At the institutional level, complex problems that should have equally complex power analyses are too often reduced to a simplified focus on visible hierarchy and the binary of leaders versus staff. This thinking ignores many other dimensions of power that are operating within the organization, including stakeholders that have the most to gain or lose from the organization’s work (for example, members and impacted constituents) and those that are less visible and yet hold vast amounts of power (for example, boards and funders). Worker organizing can help staff secure higher wages, more reasonable workloads, and workplace grievance protections, for instance, but unionization does not necessarily move these other power holders and stakeholders to shift broader practices around power that go beyond the staff, and may close off new forms of organizational collaboration. To understand an organization’s power—both how it is influenced and how it can influence others—one must consider all of its stakeholders, visible and invisible.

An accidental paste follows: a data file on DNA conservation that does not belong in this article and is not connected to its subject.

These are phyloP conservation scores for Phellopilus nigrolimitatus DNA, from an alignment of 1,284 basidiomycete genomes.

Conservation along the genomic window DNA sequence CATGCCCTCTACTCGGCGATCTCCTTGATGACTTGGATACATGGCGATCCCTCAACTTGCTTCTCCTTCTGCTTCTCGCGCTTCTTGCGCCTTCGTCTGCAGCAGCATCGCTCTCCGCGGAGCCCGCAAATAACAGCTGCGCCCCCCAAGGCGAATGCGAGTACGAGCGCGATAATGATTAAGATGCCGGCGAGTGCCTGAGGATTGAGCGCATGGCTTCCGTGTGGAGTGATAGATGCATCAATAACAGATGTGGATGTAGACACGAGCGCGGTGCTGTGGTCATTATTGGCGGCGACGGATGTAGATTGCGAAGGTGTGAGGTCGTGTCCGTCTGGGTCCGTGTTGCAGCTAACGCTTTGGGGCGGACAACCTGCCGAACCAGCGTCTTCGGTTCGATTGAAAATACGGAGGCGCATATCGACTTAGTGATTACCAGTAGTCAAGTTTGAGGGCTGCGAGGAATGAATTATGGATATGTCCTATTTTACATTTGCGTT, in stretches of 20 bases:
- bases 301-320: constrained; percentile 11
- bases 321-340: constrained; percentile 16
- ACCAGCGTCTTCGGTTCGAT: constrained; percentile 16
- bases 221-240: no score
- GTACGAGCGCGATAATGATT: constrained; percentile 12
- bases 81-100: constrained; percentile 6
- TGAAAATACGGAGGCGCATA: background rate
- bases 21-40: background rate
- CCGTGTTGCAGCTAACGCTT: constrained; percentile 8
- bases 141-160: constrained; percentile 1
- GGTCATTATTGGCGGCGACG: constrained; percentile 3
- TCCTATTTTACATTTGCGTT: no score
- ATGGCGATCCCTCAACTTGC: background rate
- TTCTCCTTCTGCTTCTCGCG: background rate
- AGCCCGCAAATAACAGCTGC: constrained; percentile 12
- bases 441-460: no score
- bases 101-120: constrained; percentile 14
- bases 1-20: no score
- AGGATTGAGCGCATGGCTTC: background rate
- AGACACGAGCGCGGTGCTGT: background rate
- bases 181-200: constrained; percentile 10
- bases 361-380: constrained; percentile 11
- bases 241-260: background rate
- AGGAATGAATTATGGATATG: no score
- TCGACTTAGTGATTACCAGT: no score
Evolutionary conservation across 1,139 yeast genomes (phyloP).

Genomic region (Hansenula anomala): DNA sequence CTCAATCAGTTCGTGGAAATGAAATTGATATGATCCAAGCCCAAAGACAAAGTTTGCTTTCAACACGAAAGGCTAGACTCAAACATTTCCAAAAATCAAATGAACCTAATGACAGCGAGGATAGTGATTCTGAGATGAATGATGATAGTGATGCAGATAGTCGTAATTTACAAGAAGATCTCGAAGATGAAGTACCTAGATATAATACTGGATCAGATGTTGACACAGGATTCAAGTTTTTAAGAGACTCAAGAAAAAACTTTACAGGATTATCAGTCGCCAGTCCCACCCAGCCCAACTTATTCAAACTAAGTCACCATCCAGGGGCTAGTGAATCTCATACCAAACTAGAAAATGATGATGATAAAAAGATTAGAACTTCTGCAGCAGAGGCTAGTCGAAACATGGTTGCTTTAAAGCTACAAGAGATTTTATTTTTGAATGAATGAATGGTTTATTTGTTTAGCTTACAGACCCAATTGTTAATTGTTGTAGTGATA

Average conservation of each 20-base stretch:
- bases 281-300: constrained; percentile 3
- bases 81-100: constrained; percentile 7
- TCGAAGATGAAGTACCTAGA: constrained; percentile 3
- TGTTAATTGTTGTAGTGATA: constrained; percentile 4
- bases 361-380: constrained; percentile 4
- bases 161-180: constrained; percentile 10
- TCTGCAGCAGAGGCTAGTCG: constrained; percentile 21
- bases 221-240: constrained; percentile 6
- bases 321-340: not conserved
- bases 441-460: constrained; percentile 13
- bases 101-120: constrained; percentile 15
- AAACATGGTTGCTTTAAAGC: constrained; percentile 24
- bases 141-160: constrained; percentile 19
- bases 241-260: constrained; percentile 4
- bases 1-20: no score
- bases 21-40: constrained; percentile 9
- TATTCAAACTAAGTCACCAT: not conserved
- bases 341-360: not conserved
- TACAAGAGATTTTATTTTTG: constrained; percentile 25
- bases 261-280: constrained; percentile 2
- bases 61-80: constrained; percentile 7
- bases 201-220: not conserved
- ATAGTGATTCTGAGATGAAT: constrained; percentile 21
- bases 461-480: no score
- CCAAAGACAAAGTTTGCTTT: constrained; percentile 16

Ultimately, our ability to align around strategies to shift systemic power is directly linked to our ability to have self-awareness about our own power, to understand what confers power on our organization, and to use that knowledge to hold all stakeholders accountable for acting in alignment with the organization’s values and having its desired impact.